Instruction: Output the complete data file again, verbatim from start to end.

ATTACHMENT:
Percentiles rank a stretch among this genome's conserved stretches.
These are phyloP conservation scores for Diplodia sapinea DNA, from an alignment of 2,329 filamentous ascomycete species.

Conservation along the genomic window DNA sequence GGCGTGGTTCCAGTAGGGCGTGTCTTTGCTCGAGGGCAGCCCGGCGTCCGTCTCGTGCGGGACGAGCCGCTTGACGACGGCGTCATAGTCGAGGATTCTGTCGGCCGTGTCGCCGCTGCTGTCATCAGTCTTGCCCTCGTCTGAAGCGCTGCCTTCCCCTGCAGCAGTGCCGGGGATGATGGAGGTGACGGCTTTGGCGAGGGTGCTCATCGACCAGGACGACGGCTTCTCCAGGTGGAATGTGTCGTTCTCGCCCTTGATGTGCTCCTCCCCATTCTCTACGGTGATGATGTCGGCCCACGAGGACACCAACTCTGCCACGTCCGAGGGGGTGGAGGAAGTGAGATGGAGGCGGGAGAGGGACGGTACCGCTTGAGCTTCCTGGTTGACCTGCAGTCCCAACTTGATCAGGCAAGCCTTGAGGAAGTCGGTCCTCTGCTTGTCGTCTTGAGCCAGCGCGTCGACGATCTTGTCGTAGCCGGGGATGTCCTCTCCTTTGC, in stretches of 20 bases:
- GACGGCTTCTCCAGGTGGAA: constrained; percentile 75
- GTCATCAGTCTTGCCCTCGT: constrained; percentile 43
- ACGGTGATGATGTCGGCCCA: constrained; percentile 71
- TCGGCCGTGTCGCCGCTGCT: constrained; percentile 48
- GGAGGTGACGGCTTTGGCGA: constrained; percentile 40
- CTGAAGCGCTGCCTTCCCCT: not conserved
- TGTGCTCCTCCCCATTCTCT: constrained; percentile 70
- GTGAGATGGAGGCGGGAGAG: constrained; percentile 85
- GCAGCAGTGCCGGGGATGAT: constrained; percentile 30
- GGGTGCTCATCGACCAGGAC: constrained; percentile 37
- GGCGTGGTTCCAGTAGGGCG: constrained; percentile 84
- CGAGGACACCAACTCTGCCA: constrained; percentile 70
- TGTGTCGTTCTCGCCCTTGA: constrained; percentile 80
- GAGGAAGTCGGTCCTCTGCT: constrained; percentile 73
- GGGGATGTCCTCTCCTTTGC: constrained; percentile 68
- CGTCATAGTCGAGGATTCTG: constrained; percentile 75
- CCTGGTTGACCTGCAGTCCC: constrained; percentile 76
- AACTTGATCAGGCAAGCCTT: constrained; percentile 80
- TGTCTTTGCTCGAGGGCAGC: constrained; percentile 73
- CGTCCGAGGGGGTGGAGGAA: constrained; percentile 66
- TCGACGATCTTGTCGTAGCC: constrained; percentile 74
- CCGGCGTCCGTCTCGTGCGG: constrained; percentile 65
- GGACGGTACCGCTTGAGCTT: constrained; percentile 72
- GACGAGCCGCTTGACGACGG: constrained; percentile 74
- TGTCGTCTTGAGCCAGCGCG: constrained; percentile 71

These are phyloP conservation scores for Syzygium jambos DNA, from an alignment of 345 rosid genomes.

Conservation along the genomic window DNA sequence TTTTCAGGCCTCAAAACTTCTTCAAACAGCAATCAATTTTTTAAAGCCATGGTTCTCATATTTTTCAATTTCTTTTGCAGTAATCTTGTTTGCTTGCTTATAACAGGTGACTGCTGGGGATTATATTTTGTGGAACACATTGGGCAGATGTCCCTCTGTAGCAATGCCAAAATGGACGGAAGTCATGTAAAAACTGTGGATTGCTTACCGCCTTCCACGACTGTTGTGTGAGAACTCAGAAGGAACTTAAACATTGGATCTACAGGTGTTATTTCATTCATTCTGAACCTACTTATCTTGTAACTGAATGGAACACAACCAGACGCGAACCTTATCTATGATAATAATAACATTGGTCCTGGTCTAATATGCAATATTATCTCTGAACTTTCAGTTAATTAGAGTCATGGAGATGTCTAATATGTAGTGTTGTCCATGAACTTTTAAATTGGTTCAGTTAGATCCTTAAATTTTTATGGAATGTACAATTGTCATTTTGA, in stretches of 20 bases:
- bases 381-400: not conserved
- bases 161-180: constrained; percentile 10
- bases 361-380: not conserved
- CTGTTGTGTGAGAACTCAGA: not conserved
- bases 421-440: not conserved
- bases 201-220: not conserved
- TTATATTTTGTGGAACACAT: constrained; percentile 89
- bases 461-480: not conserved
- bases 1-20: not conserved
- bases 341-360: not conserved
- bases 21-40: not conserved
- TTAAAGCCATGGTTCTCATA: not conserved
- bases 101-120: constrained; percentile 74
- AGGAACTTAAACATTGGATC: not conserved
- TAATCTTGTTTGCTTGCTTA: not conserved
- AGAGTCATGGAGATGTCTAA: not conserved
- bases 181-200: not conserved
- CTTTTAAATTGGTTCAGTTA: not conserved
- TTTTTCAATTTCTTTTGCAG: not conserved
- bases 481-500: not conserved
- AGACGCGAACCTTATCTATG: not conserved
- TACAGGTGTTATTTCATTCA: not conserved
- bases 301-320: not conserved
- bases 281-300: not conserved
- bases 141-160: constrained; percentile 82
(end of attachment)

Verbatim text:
Percentiles rank a stretch among this genome's conserved stretches.
These are phyloP conservation scores for Diplodia sapinea DNA, from an alignment of 2,329 filamentous ascomycete species.

Conservation along the genomic window DNA sequence GGCGTGGTTCCAGTAGGGCGTGTCTTTGCTCGAGGGCAGCCCGGCGTCCGTCTCGTGCGGGACGAGCCGCTTGACGACGGCGTCATAGTCGAGGATTCTGTCGGCCGTGTCGCCGCTGCTGTCATCAGTCTTGCCCTCGTCTGAAGCGCTGCCTTCCCCTGCAGCAGTGCCGGGGATGATGGAGGTGACGGCTTTGGCGAGGGTGCTCATCGACCAGGACGACGGCTTCTCCAGGTGGAATGTGTCGTTCTCGCCCTTGATGTGCTCCTCCCCATTCTCTACGGTGATGATGTCGGCCCACGAGGACACCAACTCTGCCACGTCCGAGGGGGTGGAGGAAGTGAGATGGAGGCGGGAGAGGGACGGTACCGCTTGAGCTTCCTGGTTGACCTGCAGTCCCAACTTGATCAGGCAAGCCTTGAGGAAGTCGGTCCTCTGCTTGTCGTCTTGAGCCAGCGCGTCGACGATCTTGTCGTAGCCGGGGATGTCCTCTCCTTTGC, in stretches of 20 bases:
- GACGGCTTCTCCAGGTGGAA: constrained; percentile 75
- GTCATCAGTCTTGCCCTCGT: constrained; percentile 43
- ACGGTGATGATGTCGGCCCA: constrained; percentile 71
- TCGGCCGTGTCGCCGCTGCT: constrained; percentile 48
- GGAGGTGACGGCTTTGGCGA: constrained; percentile 40
- CTGAAGCGCTGCCTTCCCCT: not conserved
- TGTGCTCCTCCCCATTCTCT: constrained; percentile 70
- GTGAGATGGAGGCGGGAGAG: constrained; percentile 85
- GCAGCAGTGCCGGGGATGAT: constrained; percentile 30
- GGGTGCTCATCGACCAGGAC: constrained; percentile 37
- GGCGTGGTTCCAGTAGGGCG: constrained; percentile 84
- CGAGGACACCAACTCTGCCA: constrained; percentile 70
- TGTGTCGTTCTCGCCCTTGA: constrained; percentile 80
- GAGGAAGTCGGTCCTCTGCT: constrained; percentile 73
- GGGGATGTCCTCTCCTTTGC: constrained; percentile 68
- CGTCATAGTCGAGGATTCTG: constrained; percentile 75
- CCTGGTTGACCTGCAGTCCC: constrained; percentile 76
- AACTTGATCAGGCAAGCCTT: constrained; percentile 80
- TGTCTTTGCTCGAGGGCAGC: constrained; percentile 73
- CGTCCGAGGGGGTGGAGGAA: constrained; percentile 66
- TCGACGATCTTGTCGTAGCC: constrained; percentile 74
- CCGGCGTCCGTCTCGTGCGG: constrained; percentile 65
- GGACGGTACCGCTTGAGCTT: constrained; percentile 72
- GACGAGCCGCTTGACGACGG: constrained; percentile 74
- TGTCGTCTTGAGCCAGCGCG: constrained; percentile 71

These are phyloP conservation scores for Syzygium jambos DNA, from an alignment of 345 rosid genomes.

Conservation along the genomic window DNA sequence TTTTCAGGCCTCAAAACTTCTTCAAACAGCAATCAATTTTTTAAAGCCATGGTTCTCATATTTTTCAATTTCTTTTGCAGTAATCTTGTTTGCTTGCTTATAACAGGTGACTGCTGGGGATTATATTTTGTGGAACACATTGGGCAGATGTCCCTCTGTAGCAATGCCAAAATGGACGGAAGTCATGTAAAAACTGTGGATTGCTTACCGCCTTCCACGACTGTTGTGTGAGAACTCAGAAGGAACTTAAACATTGGATCTACAGGTGTTATTTCATTCATTCTGAACCTACTTATCTTGTAACTGAATGGAACACAACCAGACGCGAACCTTATCTATGATAATAATAACATTGGTCCTGGTCTAATATGCAATATTATCTCTGAACTTTCAGTTAATTAGAGTCATGGAGATGTCTAATATGTAGTGTTGTCCATGAACTTTTAAATTGGTTCAGTTAGATCCTTAAATTTTTATGGAATGTACAATTGTCATTTTGA, in stretches of 20 bases:
- bases 381-400: not conserved
- bases 161-180: constrained; percentile 10
- bases 361-380: not conserved
- CTGTTGTGTGAGAACTCAGA: not conserved
- bases 421-440: not conserved
- bases 201-220: not conserved
- TTATATTTTGTGGAACACAT: constrained; percentile 89
- bases 461-480: not conserved
- bases 1-20: not conserved
- bases 341-360: not conserved
- bases 21-40: not conserved
- TTAAAGCCATGGTTCTCATA: not conserved
- bases 101-120: constrained; percentile 74
- AGGAACTTAAACATTGGATC: not conserved
- TAATCTTGTTTGCTTGCTTA: not conserved
- AGAGTCATGGAGATGTCTAA: not conserved
- bases 181-200: not conserved
- CTTTTAAATTGGTTCAGTTA: not conserved
- TTTTTCAATTTCTTTTGCAG: not conserved
- bases 481-500: not conserved
- AGACGCGAACCTTATCTATG: not conserved
- TACAGGTGTTATTTCATTCA: not conserved
- bases 301-320: not conserved
- bases 281-300: not conserved
- bases 141-160: constrained; percentile 82